Saturday, July 25, 2009
So this is the end of training. Yesterday we attended a product fair with the youth group we´ve been working with during training. The purpose of the project was twofold. First, the youth were supposed to gain confidence by coming up with a new product, making it, selling it, and presenting it at the fair. For the Peace Corps Volunteers it was a way of getting our feet wet working with youth and helping a group to create a value added product.
The fair was our final training activity. For the next week we have some administrative things to do, and on Friday we swear in as volunteers. It´s kind of a bittersweet time for me for a couple of reasons. For one thing, four of the people in my training group have left or are leaving the Peace Corps for a variety of reasons, including the closest friend I made during training. Not that we were going to be serving in sites near each other, but it´s still a huge blow to my morale. And for another thing, I am actually very sad leaving the host family I have lived with for the past three months.
My host mom, Melida, asked me yesterday what was the most valuable thing I learned during my training. I told her that the best part of training for me (besides milking a goat) was getting to live with this family. And I meant it. When I arrived here three months ago I was kind of like a baby. Melida had to teach me how to wash my hands - no joke. Since then I have learned to love gallo pinto and beans (even after learning that the bean pot sits for three days unrefrigerated). I have made tamales (corn meal and cheese cooked in a banana leaf) and pinolillo and sorted beans. I´ve learned how to wash my clothing in a cement pila, and I´ve asked the definitions of a hundred words I didn´t know.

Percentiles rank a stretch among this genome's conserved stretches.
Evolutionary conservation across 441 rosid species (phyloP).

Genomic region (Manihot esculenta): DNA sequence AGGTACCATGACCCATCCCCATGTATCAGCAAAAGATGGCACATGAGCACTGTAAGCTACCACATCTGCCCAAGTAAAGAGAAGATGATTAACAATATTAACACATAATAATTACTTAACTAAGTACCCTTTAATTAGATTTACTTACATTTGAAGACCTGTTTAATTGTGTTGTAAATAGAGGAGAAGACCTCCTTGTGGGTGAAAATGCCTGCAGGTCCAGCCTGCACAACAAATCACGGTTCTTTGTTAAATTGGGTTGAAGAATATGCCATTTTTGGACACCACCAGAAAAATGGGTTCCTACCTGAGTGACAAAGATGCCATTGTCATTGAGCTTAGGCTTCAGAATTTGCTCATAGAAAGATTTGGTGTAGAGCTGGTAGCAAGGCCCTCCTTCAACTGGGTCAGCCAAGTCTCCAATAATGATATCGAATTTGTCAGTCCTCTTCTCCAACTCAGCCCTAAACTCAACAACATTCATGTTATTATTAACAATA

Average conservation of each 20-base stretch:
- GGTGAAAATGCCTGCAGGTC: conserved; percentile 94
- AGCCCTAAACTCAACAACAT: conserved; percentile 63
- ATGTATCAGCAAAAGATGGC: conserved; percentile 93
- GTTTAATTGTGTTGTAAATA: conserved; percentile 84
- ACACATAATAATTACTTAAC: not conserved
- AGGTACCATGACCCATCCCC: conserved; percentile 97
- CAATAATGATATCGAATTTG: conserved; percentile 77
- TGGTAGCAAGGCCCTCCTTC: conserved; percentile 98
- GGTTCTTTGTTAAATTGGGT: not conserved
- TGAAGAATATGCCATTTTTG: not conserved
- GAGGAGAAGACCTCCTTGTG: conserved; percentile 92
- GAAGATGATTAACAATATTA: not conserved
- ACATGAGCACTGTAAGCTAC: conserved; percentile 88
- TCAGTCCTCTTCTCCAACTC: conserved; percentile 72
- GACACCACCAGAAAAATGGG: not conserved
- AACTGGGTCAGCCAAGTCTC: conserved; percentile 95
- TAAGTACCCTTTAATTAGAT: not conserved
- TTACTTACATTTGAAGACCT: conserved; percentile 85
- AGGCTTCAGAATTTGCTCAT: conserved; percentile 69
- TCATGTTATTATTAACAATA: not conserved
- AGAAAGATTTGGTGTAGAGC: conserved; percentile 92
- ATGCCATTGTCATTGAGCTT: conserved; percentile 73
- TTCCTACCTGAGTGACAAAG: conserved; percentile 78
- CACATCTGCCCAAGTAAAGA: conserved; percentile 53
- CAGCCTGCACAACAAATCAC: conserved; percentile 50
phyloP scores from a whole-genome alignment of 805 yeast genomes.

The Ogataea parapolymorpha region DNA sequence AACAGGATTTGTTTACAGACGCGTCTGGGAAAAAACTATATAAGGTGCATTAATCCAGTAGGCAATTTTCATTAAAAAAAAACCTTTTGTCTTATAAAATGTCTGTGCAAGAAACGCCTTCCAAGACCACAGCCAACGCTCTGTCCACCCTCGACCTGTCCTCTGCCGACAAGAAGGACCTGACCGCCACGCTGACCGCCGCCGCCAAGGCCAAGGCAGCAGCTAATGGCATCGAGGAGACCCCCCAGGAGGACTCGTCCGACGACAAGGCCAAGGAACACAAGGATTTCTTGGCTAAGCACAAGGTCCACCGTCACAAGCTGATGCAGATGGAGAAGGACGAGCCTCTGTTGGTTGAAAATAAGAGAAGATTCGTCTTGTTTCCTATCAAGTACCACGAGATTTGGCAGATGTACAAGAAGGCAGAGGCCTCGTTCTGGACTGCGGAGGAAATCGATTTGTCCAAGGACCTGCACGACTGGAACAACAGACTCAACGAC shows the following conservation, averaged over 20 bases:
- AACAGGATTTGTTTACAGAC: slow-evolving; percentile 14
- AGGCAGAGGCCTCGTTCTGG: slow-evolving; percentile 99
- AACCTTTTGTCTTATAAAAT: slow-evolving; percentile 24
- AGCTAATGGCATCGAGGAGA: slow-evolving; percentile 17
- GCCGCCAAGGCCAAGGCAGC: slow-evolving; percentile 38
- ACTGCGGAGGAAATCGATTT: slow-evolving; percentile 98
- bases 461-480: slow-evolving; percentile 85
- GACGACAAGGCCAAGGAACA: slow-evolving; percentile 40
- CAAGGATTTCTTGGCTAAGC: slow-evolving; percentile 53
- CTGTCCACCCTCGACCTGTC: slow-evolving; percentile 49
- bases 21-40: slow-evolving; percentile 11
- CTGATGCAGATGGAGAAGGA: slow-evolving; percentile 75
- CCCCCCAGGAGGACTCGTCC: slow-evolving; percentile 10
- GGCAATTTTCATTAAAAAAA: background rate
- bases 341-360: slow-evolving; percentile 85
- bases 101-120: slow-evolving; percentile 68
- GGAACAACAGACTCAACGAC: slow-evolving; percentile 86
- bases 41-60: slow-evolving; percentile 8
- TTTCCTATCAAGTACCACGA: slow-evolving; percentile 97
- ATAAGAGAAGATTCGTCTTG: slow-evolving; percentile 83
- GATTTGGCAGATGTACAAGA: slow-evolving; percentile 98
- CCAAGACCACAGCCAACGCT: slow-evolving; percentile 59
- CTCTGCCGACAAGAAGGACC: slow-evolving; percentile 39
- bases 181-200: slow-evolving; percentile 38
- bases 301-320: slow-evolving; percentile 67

During this whole time I´ve been the beneficiary of an incredible outpouring of hospitality, warmth, and caring. My host family may be poor, but their generosity is overwhelming. I´ve been showered with gifts - mountains of fresh fruit, a keychain with my name on it, a wooden bracelet, a pair of shower shoes, and a grain sack to keep my yoga mat from getting dirty on the floor. But more importantly, this family has shared their home and their lives with me. My host mom has talked to me about the joys and sadnesses of her life, I´ve gotten to watch as my host sister-in-law (wife of one of my four host brothers) went from being five months to eight months pregnant, and my little six year old host sister has shared her drawings with me. My host brothers have split coconuts for me with a machete, given me rides in the family bicycle taxi, and walked me to the bodega when my host mom insisted it was too dangerous for me to walk alone. They´ve also asked me to translate the lyrics of all kinds of songs, including Celine Dion´s My Heart Will Go On and Fifty Cent´s entire catalog.
I´m sure I will form relationships with the people in my new community, but I will not forget the connections I have formed here.
Into it - almost being a full-fledged volunteer
Over it - losing members of the group